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By Erin Post
A Fayston homeowner presented revised subdivision plans and offered an apology to the planning commission at a December 5 hearing.
"I really apologize to the board and to my neighbors," said Donald Simonini prior to talking through changes to a pending minor subdivision application that would create three new lots out of his 28-acre property off Center Fayston Road. Simonini's home lot takes up about 18 acres of the site.
Neighbors at a hearing in August voiced objections to the subdivision, citing concerns about wildlife and stream crossings.
Simonini said December 5 that he didn't anticipate the strong feelings expressed by abutting landowners this summer, and said changes to the plan, which calls for three building lots of roughly three acres each off Deer Run Lane in addition to his 18-acre home site, should address those concerns.
Changes include reducing the number of stream crossings from three to two, including additional turn-offs on the narrow road and emphasizing no-cut zones and vegetation to maintain the area's rural character.
"We've really tried to work the buffers," Simonini said.
Carl Fuller of Dufresne-Henry Consulting Engineers presented color-coded plans that showed building envelopes surrounded by no-cut zones, areas that Simonini pointed out make up about 60 percent of the property.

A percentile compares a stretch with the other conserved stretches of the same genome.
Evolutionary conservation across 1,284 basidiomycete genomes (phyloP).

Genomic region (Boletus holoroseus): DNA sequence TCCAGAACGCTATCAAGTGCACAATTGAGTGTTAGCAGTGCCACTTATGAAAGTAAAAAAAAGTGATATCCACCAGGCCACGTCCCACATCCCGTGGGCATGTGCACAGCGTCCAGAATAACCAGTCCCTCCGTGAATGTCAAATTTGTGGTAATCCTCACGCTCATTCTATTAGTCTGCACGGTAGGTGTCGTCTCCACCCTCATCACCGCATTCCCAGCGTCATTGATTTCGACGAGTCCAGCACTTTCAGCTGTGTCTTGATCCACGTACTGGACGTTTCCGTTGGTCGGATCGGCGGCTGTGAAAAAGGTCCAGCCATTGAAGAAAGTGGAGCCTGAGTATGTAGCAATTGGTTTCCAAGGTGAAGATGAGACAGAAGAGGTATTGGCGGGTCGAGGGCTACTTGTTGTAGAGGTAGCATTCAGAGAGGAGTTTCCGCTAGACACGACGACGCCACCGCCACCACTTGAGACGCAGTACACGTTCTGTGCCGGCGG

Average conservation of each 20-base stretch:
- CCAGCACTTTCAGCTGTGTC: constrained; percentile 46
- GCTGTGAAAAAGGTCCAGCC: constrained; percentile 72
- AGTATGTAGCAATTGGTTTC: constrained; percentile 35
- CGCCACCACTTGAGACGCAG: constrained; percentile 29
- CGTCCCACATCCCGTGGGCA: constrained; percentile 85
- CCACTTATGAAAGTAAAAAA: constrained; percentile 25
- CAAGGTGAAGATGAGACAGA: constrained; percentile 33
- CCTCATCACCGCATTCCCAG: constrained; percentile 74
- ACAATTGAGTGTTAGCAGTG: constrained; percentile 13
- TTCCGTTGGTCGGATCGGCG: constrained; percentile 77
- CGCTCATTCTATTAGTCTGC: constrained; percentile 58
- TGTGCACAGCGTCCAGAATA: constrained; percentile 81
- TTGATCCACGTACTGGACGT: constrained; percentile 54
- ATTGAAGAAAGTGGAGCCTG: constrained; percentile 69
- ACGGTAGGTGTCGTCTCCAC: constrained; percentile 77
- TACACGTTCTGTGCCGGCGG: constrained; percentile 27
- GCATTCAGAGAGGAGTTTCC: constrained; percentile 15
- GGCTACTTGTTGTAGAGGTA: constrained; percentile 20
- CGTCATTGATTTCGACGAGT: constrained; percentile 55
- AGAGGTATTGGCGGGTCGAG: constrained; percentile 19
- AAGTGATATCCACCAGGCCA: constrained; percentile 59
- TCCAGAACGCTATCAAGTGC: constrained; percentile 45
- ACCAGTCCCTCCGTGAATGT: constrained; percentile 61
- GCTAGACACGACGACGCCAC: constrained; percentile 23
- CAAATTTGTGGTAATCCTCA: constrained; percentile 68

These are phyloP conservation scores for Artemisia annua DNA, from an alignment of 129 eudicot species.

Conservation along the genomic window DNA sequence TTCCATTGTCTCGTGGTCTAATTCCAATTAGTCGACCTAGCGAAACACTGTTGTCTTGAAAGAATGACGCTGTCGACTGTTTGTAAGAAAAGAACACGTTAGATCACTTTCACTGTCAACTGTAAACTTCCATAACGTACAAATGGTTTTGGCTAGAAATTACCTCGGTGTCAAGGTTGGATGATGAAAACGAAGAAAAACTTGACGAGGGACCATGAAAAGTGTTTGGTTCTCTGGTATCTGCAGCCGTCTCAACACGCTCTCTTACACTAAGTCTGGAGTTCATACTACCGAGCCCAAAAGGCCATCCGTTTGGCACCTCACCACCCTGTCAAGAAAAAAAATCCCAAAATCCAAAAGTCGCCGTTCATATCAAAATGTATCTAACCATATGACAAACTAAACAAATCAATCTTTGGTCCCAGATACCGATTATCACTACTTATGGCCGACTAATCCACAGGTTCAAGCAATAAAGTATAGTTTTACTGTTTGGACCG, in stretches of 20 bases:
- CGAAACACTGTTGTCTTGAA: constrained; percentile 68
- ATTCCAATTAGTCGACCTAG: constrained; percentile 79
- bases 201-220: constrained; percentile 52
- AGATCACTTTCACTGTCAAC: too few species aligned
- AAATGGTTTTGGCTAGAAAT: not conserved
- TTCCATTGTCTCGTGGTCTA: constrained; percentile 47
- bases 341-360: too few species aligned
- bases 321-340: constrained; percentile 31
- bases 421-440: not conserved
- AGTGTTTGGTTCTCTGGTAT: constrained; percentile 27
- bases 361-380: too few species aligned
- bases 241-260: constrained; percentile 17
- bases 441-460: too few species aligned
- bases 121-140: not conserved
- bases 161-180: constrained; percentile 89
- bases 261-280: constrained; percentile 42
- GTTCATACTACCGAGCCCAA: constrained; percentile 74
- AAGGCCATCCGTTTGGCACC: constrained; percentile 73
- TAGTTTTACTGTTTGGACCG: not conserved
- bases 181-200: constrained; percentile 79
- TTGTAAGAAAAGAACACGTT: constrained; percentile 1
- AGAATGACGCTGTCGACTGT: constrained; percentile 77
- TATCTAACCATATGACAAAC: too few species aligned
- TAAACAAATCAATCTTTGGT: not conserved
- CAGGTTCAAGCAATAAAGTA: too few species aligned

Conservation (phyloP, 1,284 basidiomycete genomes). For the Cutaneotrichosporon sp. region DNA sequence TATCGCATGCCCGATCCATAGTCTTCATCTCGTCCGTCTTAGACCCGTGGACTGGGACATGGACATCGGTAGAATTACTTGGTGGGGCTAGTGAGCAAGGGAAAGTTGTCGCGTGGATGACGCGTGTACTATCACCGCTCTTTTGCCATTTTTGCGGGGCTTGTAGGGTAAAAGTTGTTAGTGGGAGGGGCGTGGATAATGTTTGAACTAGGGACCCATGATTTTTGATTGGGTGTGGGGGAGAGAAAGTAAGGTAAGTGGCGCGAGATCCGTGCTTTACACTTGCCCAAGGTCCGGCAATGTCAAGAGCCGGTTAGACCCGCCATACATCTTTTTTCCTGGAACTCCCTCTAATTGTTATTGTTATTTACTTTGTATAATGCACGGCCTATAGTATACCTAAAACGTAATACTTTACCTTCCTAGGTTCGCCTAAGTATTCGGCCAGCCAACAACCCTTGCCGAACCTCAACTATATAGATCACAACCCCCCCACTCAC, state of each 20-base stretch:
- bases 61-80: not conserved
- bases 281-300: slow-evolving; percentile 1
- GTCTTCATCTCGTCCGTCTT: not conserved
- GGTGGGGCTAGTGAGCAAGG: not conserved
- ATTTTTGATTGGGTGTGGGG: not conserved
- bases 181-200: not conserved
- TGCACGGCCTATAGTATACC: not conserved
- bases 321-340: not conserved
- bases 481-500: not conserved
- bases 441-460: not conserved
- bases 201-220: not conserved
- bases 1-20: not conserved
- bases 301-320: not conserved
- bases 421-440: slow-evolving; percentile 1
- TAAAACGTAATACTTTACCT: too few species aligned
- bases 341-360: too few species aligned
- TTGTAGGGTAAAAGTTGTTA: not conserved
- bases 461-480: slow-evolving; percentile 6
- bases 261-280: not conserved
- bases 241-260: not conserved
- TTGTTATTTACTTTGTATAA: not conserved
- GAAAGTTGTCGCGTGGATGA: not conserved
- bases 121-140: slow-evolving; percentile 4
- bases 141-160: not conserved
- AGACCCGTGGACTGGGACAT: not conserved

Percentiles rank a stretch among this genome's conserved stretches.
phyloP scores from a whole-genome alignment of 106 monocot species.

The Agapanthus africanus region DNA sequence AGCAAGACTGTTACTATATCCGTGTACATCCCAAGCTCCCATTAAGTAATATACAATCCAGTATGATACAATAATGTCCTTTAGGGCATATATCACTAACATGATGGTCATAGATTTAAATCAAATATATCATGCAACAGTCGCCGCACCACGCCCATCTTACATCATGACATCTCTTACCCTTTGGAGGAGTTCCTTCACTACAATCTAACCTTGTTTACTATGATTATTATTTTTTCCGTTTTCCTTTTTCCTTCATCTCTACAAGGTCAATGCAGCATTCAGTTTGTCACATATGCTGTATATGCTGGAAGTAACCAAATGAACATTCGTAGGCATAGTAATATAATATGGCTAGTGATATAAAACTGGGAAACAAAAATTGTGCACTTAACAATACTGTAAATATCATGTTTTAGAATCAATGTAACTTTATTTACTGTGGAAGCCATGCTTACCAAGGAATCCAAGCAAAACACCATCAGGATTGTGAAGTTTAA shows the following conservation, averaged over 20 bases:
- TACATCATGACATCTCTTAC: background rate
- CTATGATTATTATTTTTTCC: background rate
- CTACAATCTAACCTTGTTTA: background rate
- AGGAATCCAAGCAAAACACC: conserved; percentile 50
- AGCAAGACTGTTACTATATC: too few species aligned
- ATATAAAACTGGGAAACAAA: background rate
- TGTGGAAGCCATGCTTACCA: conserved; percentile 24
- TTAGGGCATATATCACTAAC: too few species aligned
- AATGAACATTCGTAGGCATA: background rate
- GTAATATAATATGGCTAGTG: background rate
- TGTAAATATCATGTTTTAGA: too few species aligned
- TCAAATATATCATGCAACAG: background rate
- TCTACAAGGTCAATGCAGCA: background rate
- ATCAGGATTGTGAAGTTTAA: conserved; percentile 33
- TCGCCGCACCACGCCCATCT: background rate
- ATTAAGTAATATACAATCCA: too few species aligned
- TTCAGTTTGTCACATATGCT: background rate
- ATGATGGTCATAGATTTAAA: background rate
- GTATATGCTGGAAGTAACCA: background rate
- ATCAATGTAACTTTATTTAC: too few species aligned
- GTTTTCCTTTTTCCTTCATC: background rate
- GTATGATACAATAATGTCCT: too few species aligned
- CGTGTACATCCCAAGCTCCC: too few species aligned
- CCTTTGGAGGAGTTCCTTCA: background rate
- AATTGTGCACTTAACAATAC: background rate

Covenants allow landowners to construct one house and one outbuilding per site, Simonini said, and also clearly define what a home-based business is, reducing the potential for heavy traffic on the road.
After consultation with state officials, Fuller said installation of a culvert lined with stone on the bottom is planned for the first stream crossing, while the second will allow the stream to "remain in its natural state" by using an existing ledge cut as the basis for a bridge.
Act 250 will likely not be triggered by the development, Fuller and Simonini said.
In response to questions about whether the house sites would be developed all at once, Simonini said he is considering partnering with a friend to build the homes, potentially at the rate of one per year.
Chuck Martel, planning commission chair, said that although the board has 45 days to render a decision, making the final deadline January 20, the application is scheduled for review again on January 9.